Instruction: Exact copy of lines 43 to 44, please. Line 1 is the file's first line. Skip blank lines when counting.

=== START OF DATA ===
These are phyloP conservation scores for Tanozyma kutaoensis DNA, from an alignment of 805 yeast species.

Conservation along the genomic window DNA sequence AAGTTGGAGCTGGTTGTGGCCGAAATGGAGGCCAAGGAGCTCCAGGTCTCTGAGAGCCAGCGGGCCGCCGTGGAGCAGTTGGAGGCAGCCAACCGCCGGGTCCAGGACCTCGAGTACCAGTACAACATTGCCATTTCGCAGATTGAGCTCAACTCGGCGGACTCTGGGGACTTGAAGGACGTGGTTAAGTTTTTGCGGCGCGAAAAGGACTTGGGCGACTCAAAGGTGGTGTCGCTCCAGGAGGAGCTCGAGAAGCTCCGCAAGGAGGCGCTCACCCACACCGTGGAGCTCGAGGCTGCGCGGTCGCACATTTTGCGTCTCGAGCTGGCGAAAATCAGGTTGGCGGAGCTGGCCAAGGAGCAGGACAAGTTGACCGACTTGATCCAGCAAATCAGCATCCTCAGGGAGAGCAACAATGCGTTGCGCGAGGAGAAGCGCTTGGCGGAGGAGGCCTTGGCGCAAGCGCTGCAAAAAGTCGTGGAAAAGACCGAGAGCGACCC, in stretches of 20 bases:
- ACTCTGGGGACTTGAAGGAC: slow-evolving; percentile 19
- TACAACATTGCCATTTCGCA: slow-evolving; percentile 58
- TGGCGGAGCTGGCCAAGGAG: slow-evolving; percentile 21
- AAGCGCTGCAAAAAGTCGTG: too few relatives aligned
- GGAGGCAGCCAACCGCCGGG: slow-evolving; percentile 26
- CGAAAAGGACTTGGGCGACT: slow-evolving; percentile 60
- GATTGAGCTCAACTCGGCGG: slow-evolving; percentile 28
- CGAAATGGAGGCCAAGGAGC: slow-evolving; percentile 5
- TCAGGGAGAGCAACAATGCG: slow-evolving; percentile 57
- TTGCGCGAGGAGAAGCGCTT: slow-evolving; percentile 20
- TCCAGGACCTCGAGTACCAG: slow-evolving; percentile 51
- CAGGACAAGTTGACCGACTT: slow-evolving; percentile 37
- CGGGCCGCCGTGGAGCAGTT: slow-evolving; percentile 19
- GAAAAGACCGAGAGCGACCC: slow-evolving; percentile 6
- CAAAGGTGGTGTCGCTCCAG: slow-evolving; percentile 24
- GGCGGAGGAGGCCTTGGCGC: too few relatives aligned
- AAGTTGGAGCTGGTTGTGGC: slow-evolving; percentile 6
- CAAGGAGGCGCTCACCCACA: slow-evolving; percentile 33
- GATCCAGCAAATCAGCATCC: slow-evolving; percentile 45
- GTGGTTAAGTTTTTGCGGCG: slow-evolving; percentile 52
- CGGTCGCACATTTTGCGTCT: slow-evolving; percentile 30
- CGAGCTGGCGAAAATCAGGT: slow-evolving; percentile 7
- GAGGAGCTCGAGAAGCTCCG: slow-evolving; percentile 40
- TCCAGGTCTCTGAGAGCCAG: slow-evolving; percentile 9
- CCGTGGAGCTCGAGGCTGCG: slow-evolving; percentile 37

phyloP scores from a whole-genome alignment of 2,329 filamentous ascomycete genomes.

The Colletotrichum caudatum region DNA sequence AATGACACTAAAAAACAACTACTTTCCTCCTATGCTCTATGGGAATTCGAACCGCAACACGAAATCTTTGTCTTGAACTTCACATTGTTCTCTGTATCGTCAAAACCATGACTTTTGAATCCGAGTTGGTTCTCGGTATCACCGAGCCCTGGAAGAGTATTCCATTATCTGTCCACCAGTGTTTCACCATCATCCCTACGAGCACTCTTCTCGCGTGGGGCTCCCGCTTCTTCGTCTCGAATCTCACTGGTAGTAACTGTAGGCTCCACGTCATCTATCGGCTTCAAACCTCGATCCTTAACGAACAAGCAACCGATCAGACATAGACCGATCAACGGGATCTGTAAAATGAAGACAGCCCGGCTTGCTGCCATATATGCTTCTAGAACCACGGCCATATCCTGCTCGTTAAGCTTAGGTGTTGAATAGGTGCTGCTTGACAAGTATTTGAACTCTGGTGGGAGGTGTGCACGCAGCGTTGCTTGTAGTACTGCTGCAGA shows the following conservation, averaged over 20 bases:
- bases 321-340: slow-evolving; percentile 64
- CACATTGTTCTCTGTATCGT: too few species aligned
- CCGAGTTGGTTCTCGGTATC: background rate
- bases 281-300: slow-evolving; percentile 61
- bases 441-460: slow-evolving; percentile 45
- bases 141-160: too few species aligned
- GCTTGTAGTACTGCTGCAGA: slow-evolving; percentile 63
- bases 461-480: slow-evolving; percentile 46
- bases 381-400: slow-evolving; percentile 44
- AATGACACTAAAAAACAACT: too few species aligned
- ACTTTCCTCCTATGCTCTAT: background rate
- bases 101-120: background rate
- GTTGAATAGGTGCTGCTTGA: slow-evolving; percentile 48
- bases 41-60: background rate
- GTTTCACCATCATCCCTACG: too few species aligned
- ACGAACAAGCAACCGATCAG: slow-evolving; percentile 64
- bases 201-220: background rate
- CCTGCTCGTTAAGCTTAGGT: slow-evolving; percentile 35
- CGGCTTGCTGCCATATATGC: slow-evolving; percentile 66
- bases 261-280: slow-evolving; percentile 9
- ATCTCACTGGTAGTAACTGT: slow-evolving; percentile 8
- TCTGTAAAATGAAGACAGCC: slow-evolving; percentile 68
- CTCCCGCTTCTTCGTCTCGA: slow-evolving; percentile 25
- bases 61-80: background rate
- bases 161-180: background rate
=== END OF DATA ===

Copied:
- bases 41-60: background rate
- GTTTCACCATCATCCCTACG: too few species aligned